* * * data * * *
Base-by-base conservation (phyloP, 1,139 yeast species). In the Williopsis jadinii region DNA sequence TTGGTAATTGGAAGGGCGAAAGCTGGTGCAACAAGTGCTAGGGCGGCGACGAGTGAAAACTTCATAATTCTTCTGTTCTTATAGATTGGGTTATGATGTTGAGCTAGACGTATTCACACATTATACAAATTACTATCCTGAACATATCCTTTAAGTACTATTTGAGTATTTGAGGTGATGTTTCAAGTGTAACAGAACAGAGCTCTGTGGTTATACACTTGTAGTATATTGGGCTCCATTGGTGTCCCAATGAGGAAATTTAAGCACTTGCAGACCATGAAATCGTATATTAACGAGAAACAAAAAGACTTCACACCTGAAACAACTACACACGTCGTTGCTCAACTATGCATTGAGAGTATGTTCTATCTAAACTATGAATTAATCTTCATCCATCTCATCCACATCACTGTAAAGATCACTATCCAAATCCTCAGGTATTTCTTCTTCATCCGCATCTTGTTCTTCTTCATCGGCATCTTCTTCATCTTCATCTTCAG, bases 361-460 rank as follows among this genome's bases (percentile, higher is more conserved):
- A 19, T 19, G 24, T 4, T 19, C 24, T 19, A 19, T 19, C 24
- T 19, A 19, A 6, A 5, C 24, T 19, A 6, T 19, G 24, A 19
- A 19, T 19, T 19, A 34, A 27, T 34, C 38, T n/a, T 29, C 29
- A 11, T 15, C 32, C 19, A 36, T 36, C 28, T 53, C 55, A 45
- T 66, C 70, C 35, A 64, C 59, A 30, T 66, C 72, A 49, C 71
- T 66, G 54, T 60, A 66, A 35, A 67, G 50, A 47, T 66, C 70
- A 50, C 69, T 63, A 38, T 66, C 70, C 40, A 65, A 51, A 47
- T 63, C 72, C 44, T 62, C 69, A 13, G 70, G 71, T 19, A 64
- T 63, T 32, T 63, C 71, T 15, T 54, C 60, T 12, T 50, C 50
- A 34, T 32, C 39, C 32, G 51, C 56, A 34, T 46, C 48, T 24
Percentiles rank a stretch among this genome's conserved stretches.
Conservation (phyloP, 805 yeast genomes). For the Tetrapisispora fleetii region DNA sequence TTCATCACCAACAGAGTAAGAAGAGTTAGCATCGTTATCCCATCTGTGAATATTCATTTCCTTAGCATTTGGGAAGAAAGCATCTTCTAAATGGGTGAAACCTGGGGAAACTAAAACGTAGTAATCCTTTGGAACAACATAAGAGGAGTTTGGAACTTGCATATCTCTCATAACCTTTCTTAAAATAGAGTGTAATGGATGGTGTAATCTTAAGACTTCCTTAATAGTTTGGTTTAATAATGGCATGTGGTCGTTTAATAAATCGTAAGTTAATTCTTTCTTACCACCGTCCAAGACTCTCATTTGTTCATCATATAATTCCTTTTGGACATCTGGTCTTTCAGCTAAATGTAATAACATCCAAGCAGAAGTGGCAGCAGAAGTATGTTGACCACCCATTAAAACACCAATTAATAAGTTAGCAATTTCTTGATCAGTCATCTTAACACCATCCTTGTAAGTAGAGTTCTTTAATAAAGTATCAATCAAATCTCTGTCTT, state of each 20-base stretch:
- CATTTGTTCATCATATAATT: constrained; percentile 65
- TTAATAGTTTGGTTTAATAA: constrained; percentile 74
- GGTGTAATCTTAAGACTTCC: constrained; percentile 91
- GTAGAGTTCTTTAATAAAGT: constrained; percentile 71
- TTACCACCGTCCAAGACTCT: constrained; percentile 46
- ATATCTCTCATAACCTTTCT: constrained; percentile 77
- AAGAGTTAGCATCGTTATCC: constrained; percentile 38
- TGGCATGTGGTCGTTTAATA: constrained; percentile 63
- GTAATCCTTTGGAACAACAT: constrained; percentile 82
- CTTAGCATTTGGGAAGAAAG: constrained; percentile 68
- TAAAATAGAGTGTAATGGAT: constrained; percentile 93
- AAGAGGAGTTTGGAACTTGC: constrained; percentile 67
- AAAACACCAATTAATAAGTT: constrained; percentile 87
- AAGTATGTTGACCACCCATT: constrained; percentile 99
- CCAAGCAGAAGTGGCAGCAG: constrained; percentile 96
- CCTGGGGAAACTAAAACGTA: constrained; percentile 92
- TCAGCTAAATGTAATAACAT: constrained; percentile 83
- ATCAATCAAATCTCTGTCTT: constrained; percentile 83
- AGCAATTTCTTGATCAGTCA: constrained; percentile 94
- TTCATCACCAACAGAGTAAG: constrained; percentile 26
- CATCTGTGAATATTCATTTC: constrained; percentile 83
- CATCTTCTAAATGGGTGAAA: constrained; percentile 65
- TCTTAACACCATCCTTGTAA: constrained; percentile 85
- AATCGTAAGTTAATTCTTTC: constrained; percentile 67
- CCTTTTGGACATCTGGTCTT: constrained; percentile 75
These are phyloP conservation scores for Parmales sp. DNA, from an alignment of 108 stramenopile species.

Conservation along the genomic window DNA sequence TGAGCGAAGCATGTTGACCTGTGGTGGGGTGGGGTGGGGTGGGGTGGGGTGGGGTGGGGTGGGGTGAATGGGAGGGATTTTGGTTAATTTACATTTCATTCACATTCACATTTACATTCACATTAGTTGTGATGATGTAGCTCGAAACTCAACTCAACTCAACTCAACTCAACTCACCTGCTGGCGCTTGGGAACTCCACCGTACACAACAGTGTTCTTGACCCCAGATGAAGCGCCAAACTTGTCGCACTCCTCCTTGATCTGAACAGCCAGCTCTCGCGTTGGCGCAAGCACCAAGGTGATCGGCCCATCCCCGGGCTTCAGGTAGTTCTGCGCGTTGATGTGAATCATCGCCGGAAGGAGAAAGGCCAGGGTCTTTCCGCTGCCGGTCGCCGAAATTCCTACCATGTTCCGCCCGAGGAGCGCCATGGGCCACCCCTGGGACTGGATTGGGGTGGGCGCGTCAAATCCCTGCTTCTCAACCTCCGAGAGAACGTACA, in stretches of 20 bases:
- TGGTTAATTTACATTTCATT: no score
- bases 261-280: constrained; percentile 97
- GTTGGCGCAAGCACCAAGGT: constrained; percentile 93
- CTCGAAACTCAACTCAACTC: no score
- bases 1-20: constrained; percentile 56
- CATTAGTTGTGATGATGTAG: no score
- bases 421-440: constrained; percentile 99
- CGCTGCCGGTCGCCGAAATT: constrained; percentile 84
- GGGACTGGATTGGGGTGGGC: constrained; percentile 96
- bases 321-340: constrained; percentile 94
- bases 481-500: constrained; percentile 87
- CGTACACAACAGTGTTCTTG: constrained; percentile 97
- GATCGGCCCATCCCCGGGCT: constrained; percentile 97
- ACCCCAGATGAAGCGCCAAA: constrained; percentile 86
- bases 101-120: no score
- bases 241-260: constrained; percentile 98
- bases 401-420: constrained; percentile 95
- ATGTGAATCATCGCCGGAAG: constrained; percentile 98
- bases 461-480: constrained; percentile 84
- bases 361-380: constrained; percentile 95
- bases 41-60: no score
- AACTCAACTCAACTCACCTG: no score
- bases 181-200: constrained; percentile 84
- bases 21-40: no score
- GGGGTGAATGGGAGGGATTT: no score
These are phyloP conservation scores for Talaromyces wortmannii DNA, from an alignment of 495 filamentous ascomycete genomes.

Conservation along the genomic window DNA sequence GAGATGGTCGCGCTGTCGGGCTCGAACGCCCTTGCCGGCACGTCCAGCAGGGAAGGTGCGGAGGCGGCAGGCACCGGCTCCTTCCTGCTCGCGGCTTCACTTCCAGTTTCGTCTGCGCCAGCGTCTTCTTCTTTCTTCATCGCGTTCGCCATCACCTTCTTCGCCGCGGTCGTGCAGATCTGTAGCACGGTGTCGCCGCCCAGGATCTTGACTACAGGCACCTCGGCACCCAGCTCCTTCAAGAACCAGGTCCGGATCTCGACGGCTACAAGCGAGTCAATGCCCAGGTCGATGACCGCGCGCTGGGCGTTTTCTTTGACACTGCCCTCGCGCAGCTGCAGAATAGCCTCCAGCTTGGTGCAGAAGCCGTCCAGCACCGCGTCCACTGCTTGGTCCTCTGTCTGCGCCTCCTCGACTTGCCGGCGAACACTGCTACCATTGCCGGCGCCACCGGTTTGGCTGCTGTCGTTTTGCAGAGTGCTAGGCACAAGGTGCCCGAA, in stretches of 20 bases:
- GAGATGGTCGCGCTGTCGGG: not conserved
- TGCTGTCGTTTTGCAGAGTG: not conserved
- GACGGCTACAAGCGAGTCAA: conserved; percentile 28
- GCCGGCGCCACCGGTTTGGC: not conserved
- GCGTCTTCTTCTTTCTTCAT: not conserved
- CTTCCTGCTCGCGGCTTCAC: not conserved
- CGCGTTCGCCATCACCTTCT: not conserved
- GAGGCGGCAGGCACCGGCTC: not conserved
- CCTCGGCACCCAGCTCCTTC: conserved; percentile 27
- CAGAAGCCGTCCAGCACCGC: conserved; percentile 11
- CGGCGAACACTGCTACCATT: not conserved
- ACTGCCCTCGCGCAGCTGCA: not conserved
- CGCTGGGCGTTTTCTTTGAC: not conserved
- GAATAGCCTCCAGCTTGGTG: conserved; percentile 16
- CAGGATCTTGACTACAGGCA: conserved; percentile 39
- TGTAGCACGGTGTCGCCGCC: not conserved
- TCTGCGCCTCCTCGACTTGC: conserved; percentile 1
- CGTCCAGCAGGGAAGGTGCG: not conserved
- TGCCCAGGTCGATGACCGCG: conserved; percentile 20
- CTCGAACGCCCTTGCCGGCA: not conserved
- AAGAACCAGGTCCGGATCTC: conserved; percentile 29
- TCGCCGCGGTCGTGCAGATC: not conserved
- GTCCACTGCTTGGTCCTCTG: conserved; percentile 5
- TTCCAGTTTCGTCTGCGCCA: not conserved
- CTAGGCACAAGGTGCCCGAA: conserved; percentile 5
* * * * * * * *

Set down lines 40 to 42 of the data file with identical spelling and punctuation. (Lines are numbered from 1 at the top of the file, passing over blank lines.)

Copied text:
Conservation along the genomic window DNA sequence TGAGCGAAGCATGTTGACCTGTGGTGGGGTGGGGTGGGGTGGGGTGGGGTGGGGTGGGGTGGGGTGAATGGGAGGGATTTTGGTTAATTTACATTTCATTCACATTCACATTTACATTCACATTAGTTGTGATGATGTAGCTCGAAACTCAACTCAACTCAACTCAACTCAACTCACCTGCTGGCGCTTGGGAACTCCACCGTACACAACAGTGTTCTTGACCCCAGATGAAGCGCCAAACTTGTCGCACTCCTCCTTGATCTGAACAGCCAGCTCTCGCGTTGGCGCAAGCACCAAGGTGATCGGCCCATCCCCGGGCTTCAGGTAGTTCTGCGCGTTGATGTGAATCATCGCCGGAAGGAGAAAGGCCAGGGTCTTTCCGCTGCCGGTCGCCGAAATTCCTACCATGTTCCGCCCGAGGAGCGCCATGGGCCACCCCTGGGACTGGATTGGGGTGGGCGCGTCAAATCCCTGCTTCTCAACCTCCGAGAGAACGTACA, in stretches of 20 bases:
- TGGTTAATTTACATTTCATT: no score
- bases 261-280: constrained; percentile 97